# Under the hood: Maximum Likelihood Estimation (MLE)

Understand the working mechanism of one of the most used statistical methods.
Author

Murat Koptur

Published

October 1, 2022

# Introduction

Maximum likelihood is a method for constructing an estimator for an unknown parameter $$\theta$$, which was introduced by Fisher in 1912. Method can be applied in most problems and often gives a reasonable estimator for $$\theta$$, and if sample size is big, the method will give an excellent estimator of $$\theta$$. For these reasons, the method is most widely used estimation method in statistics $$^2$$.

Maximum likelihood estimation can be described as follow: suppose that we observed $$X_1,\cdots,X_n$$ from a distribution $$f(x|\theta)$$. Then we define the likelihood function (the joint probability of the observed data viewed as a function of parameters of the statistical model) as

$L(\theta)=f(x_1,\ldots,x_n|\theta)=f(x_1|\theta)\cdots f(x_n|\theta)$

Since $$\text{log}$$ is a monotonic increasing function, maximizing $$L(\theta)$$ is equivalent to maximizing $$\text{log}L(\theta)$$. Then we define the log-likelihood function as

$l(\theta)=\text{log}L(\theta)=\text{log}\prod_{i=1}^n f(X_i|\theta)=\sum_{i=1}^n\text{log}f(X_i|\theta)$

Maximizing $$l(\theta)$$ with respect to $$\theta$$ will give us the MLE $$^{2,3}$$:

$\hat{\theta}=\mathop{\mathrm{argmax}}_{\theta\in\Theta}l(\theta)$

# Examples

## Estimate the distribution parameters

Assume that we observed $$15$$ different $$X_i$$ values from Poisson distribution with unknown $$\lambda$$ (we simulate the data, so we know the true value of parameter $$\lambda = 3$$):

obs_pois <- rpois(15, 3)

plot(obs_pois)

hist(obs_pois)

Since we know that data is distributed as Poisson, we can write the likelihood and log-likelihood functions as:

$L(\lambda)=\prod_{i=1}^{n}\exp(-\lambda)\frac{1}{x_i!}\lambda^{x_i}$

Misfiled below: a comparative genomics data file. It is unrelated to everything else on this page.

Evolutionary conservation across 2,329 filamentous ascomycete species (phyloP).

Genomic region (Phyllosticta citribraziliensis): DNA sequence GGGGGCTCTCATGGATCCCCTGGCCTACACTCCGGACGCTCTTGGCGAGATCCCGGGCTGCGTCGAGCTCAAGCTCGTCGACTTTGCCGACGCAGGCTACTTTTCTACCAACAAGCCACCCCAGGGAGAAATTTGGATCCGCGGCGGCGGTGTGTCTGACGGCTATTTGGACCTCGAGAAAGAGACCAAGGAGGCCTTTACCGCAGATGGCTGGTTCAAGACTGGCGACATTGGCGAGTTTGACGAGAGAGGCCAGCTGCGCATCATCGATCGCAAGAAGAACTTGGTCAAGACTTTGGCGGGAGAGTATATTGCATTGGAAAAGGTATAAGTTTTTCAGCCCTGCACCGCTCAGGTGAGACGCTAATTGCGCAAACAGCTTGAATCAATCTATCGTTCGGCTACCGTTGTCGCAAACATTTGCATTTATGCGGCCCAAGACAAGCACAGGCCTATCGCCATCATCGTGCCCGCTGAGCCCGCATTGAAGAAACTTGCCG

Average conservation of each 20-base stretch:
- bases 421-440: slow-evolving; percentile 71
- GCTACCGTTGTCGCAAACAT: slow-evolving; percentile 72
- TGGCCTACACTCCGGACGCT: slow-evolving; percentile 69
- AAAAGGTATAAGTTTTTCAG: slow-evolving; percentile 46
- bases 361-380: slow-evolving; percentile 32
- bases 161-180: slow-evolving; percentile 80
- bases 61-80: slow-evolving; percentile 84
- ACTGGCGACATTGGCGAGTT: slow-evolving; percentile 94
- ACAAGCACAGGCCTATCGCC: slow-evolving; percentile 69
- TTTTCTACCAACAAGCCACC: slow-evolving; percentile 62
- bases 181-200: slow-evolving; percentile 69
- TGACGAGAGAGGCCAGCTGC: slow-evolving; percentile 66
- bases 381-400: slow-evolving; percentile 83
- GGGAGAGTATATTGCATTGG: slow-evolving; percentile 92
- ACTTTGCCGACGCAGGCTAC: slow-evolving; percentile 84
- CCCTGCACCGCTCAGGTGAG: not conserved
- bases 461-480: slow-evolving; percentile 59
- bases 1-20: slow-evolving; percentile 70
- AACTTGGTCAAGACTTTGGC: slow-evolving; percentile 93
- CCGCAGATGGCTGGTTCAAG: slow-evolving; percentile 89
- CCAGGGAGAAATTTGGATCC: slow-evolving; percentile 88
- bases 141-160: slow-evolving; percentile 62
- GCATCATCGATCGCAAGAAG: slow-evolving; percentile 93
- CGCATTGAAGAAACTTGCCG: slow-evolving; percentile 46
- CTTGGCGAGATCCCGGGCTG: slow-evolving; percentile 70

$l(\lambda)=-n\lambda-\sum_{i=1}^n\ln(x_i!)+\ln(\lambda)\sum_{i=1}^nx_i$

Let’s estimate:

loglikMLEpois <- function(params, x_data) {
sum(dpois(x_data, lambda = params[1], log = TRUE))
}

estPois <- optim(c(lambda = 1), fn = loglikMLEpois, x_data = obs_pois, control = list(fnscale=-1), method="BFGS")

round(estPois$par, 4) lambda 2.9333 We estimated $$\hat{\lambda}=$$ 2.9333 which is a good estimation. Plot the log-likelihood function: logLikValuesPois <- expand.grid(lambda=seq(0, 10, 1)) logLikValuesPois$LL <- apply(logLikValuesPois, 1, loglikMLEpois, x_data=obs_pois)

plot(logLikValuesPois$lambda, logLikValuesPois$LL, type="o")

## Estimate the linear regression model parameters

Suppose that we observed 10 different $$(x_i, y_i), \quad i=1,\ldots,10$$ samples. For this, we generate some random data (Our data generation process is $$y = 2x-1+\epsilon$$):

x <- seq(1, 10, 1)
y <- 2 * x - 1 + rnorm(10)

tibble(x, y)

Plot of our generated data:

plot(x, y, type="o")

We simulated the data, so we know the true parameter values, $$\theta=(\theta_0, \theta_1)=(-1, 2)$$. Let’s try to estimate them with MLE.

If we assume that errors has the Normal distribution with mean zero and standard deviation one and error variance is constant, we get

$y~\sim N(\theta_0+\theta_1x,\sigma^2)$

So we can write the conditional distribution as:

$f(y|x,\theta_0,\theta_1,\sigma^2)=\frac{1}{\sqrt{2\pi\sigma^2}}e^{-\frac{1}{2}\frac{(y-(\theta_1x+\theta_0))^2}{\sigma^2}}$

Then we get following likelihood and log-likelihood functions:

$L(\theta_0,\theta_1,\sigma^2)=\frac{1}{(2\pi\sigma^2)^{n/2}}\prod_{(x,y)\in X}e^\frac{-(y-(\theta_1 x + \theta_0))^2}{2\sigma^2}$

$l(\theta_0,\theta_1,\sigma^2)=-\frac{n}{2}\log 2\pi-n\log \sigma-\frac{1}{\sigma^2}\sum_{i=1}^n(y_i-(\theta_1x_i+\theta_0))^2$

Let’s define log-likelihood function in R:

loglikMLEreg <- function(params, y_data) {
x_data = x
sum(dnorm(y_data, mean = params[1] + params[2] * x_data, sd = params[3], log = TRUE))
}

Maximize:

estReg <- optim(c(intercept = 0, slope = 1, sigma = 1), fn = loglikMLEreg,
y_data = y, control = list(fnscale=-1)
)

round(estReg$par, 4) intercept slope sigma -1.0947 1.9684 1.0153 Our estimation is $$\hat{\theta}=($$-1.0946921, 1.9683684$$)$$. We know that true values are $$\theta=(-1, 2)$$ so this estimation is a pretty good. Lastly, visualize our log-likelihood function with constant sigma: library(reshape2) library(plotly) logLikValues <- expand.grid(theta_0=seq(-5, 5, 1), theta_1=seq(-5, 5, 1)) logLikValues$sigma <- 1
logLikValues\$LL <- apply(logLikValues, 1, loglikMLEreg, y_data=y)

plot_matrix <- t(acast(logLikValues, theta_0~theta_1, value.var="LL"))

plot_ly(
x = as.numeric(colnames(plot_matrix)),
y = as.numeric(rownames(plot_matrix)),
z = plot_matrix
) %>%
layout(
scene = list(
xaxis = list(title = "theta_0"),
yaxis = list(title = "theta_1"),
zaxis = list(title = "LL")
))

Full source code: https://github.com/mrtkp9993/MyDsProjects/tree/main/MLE

# References

## Citation

BibTeX citation:
@online{koptur2022,
author = {Murat Koptur},
title = {Under the Hood: {Maximum} {Likelihood} {Estimation} {(MLE)}},
date = {2022-10-01},
url = {https://www.muratkoptur.com/MyDsProjects/Analysis.html},
langid = {en}
}